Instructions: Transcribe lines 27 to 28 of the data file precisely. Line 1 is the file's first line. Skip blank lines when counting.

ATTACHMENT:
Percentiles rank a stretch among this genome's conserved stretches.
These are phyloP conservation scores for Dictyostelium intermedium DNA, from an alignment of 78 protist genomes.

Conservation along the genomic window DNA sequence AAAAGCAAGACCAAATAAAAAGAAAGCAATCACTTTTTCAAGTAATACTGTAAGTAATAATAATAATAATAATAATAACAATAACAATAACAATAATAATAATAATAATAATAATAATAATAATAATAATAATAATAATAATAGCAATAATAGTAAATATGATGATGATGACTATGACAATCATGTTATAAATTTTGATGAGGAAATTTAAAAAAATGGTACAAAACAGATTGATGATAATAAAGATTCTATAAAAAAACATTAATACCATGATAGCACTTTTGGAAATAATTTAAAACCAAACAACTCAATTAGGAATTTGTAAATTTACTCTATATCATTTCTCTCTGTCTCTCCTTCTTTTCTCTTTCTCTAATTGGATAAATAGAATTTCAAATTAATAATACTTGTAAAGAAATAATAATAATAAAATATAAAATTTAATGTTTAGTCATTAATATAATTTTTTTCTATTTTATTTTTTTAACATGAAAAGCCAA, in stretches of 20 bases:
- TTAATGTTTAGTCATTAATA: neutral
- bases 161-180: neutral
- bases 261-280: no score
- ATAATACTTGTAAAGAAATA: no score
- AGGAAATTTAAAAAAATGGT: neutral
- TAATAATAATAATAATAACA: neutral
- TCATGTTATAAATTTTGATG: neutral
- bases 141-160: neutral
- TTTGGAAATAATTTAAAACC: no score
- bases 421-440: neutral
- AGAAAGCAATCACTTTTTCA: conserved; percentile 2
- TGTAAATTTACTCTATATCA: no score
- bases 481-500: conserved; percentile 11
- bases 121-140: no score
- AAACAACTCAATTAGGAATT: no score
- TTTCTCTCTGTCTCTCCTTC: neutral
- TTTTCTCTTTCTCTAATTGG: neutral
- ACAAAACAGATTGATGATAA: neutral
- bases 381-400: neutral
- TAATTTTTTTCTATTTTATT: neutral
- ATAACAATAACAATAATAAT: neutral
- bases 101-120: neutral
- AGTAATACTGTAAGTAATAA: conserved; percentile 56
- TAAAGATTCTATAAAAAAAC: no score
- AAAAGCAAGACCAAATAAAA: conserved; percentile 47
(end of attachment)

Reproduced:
- TAAAGATTCTATAAAAAAAC: no score
- AAAAGCAAGACCAAATAAAA: conserved; percentile 47